Panel Urged to Deny Immunity for School Cellphone Search

ATLANTA (CN) — An attorney for the parents of a Georgia high school student who claim their daughter’s privacy rights were violated when school administrators seized and searched her cellphone asked an 11th Circuit panel Friday to revoke their immunity.

(AP Photo)

Richard and Loretta Jackson sued Chattahoochee County Middle High School in January 2017 after school officials searched their daughter’s phone when rumors began circulating that she was “bad-talking” a fellow student for not making the volleyball team, according to court records.

The daughter, who is identified only by her initials EDJ in filings, was using text messages to make the alleged comments.

She was questioned by members of the school’s administrative staff. During the questioning, Bo Oates, the school’s assistant principal, allegedly asked her to unlock her phone and allow him to see if she was sending negative text messages about the other student.

After Oates reviewed EDJ’s text messages with a student identified as “B,” she says he continued to review other messages from her family members, best friend and ex-boyfriend.

The girl claims she did not give Oates permission to search her phone, according to a December 2017 district court order dismissing her claims of Fourth Amendment violations.   

Her father also alleged his First Amendment rights were violated when his communications with school officials were restricted after he threatened litigation and an altercation took place at a school event that ended in his removal from the premises.

Chief U.S. District Court Judge Clay Land in the Middle District of Georgia granted the school officials’ motion for summary judgment on the parents’ claims, finding they are entitled to qualified immunity.

Land ruled that it would not have been “clearly obvious” to a school official in Oates’ position “that the Fourth Amendment prevented him from conducting the search of EDJ’s phone as he did.”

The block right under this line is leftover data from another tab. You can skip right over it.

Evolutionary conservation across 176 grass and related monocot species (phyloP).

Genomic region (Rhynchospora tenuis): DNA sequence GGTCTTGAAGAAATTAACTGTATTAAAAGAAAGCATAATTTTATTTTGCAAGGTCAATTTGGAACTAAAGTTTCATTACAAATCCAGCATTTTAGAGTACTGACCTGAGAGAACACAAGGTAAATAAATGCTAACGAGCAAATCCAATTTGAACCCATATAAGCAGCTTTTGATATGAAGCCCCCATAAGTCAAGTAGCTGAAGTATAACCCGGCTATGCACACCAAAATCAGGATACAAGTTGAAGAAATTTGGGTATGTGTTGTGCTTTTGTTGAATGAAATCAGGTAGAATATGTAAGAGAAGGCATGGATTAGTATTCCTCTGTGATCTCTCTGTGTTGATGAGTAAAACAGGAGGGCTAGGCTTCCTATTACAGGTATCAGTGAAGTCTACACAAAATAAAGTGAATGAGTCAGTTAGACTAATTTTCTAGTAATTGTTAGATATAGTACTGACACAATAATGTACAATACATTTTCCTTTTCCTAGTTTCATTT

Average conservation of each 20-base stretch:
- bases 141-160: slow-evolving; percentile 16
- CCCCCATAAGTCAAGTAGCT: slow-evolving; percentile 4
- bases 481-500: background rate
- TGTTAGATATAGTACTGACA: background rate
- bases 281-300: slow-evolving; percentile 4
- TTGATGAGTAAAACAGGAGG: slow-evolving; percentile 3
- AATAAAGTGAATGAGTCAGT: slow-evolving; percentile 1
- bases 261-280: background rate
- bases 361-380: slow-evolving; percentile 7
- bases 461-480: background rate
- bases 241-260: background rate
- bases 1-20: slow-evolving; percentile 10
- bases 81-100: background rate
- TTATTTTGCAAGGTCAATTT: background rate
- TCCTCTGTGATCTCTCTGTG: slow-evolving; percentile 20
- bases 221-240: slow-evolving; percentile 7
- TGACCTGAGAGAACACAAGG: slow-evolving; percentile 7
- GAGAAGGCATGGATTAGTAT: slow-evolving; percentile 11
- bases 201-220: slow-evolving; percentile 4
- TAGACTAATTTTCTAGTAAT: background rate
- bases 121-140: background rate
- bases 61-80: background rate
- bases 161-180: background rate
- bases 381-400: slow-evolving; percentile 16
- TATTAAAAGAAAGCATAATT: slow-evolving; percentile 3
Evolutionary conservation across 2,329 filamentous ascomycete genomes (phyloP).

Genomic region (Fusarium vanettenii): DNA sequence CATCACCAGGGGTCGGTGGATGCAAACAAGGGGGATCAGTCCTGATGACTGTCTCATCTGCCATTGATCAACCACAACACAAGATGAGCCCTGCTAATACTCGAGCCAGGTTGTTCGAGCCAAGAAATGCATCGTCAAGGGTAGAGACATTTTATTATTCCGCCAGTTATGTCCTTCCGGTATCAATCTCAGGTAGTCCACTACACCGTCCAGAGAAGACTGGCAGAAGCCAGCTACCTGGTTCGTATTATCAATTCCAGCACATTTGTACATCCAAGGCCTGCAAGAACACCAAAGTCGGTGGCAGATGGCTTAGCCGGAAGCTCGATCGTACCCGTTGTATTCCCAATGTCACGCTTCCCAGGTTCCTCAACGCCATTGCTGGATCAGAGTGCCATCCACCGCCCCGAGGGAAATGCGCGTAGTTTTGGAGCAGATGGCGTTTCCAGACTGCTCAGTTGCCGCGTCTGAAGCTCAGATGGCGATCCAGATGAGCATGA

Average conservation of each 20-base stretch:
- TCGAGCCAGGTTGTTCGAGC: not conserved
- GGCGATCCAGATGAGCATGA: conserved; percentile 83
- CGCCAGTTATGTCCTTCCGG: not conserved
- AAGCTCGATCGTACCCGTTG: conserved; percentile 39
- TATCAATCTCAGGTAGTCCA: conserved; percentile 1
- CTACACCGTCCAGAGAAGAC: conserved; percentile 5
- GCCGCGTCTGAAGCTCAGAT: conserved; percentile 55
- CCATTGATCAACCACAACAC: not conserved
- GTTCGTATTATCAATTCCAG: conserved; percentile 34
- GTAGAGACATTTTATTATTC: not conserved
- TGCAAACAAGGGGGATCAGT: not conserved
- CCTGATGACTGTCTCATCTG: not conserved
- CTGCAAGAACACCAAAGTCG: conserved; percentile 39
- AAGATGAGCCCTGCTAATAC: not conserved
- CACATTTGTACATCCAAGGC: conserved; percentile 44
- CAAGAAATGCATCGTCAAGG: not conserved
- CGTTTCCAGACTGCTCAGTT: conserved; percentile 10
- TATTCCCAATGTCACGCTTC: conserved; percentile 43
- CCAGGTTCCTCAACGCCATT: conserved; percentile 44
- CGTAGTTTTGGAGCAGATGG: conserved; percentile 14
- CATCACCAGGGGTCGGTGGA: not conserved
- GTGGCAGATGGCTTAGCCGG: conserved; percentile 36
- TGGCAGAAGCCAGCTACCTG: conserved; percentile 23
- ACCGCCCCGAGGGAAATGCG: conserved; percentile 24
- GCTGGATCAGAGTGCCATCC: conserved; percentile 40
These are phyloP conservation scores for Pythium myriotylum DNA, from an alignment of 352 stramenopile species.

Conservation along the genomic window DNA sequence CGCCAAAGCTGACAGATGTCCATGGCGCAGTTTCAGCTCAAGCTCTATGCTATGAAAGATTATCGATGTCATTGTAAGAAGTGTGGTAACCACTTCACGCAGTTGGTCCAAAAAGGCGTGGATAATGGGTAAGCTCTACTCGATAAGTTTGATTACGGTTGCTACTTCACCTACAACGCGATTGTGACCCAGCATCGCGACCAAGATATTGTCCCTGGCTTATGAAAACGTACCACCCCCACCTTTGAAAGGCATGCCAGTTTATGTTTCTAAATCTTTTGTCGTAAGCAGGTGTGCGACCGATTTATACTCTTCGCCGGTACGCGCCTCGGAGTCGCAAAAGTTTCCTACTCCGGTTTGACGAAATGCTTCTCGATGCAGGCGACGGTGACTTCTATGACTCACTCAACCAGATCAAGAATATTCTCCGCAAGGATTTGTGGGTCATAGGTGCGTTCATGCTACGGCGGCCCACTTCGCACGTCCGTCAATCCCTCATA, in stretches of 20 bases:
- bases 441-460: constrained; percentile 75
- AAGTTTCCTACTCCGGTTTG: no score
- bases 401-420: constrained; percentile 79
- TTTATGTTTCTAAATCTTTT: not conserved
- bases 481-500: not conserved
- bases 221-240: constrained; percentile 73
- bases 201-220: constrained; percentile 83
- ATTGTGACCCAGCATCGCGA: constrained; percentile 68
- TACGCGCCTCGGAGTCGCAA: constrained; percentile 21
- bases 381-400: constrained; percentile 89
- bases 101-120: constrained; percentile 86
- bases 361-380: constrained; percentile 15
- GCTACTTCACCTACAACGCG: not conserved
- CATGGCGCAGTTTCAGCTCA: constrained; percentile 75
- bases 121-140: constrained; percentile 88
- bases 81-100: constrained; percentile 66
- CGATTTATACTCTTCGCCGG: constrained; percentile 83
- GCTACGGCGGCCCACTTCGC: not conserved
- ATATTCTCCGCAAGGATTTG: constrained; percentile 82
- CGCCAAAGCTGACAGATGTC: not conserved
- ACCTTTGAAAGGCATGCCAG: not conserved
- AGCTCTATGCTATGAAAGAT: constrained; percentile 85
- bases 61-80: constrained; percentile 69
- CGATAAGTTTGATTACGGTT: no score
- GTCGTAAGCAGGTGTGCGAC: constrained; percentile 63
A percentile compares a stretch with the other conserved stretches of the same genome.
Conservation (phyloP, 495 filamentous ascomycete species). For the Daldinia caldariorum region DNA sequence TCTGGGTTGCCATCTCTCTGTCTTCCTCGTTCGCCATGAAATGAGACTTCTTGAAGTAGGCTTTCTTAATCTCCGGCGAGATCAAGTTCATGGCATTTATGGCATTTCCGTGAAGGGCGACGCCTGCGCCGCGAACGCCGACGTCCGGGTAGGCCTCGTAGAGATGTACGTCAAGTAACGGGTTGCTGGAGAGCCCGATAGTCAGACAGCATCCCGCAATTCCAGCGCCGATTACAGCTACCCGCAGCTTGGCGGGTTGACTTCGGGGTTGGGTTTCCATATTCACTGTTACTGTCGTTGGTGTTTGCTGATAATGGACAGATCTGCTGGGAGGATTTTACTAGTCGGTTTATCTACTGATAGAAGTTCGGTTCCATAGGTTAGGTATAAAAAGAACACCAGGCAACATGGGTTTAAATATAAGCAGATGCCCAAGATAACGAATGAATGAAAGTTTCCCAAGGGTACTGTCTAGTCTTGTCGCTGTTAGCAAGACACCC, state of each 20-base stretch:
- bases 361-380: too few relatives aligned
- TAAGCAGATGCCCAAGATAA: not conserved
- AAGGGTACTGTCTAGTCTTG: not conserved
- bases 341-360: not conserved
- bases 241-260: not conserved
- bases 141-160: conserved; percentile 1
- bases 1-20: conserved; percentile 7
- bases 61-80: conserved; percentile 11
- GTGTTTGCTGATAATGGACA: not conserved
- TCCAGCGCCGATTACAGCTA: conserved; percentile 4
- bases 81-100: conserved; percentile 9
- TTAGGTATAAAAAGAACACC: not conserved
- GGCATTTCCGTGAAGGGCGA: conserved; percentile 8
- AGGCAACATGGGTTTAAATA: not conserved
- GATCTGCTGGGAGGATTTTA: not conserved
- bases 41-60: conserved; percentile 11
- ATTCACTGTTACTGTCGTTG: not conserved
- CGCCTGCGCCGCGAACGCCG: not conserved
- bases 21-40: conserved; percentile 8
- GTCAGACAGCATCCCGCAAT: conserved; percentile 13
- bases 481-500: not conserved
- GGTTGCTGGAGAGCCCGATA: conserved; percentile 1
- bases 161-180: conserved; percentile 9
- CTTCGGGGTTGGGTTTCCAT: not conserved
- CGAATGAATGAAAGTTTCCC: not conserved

According to the ruling, Oates believed the negative text messages might have constituted harassment, which is prohibited by the student code of conduct. He therefore had “reasonable grounds to suspect that a search of the text messages on EDJ’s cell phone would reveal evidence that she was violating or had violated the school’s rule against harassment.”

Judge Land also found that the expanded search into the girl’s text messages with her family members was warranted because she could have disguised her contacts and messages by changing the names of her contacts.

Torin Togut, an attorney representing the Jacksons, urged the three-judge 11th Circuit panel Friday to reverse the district court’s finding of immunity.

“The expanded search of the phone exceeded the scope of the alleged infraction. It was not relevant to the search in the first place. The infraction was incredibly minor,” Togut argued.

“Everything about this is minor,” U.S. Circuit Judge William Pryor Jr. responded, shaking his head.

Pryor added, “There was a reasonable threat of violence. School officials were trying to sort it out. The question is whether a reasonable school official could look around the text messages to figure this out.”

Arguing on behalf of the school officials, attorney Franklin Coleman of Perry & Walters asked the panel to uphold the immunity ruling.

He told the panel that Oates “had reasonable suspicion that there was a moderate chance of discovering evidence of a violation of school rules and policies against bullying and harassment.”

Pryor was joined on the panel by U.S. Circuit Judge Robin Rosenbaum and Senior U.S. District Judge Anne Conway, sitting by designation from the Middle District of Florida.

The panel did not indicate when they might issue a decision in the case.

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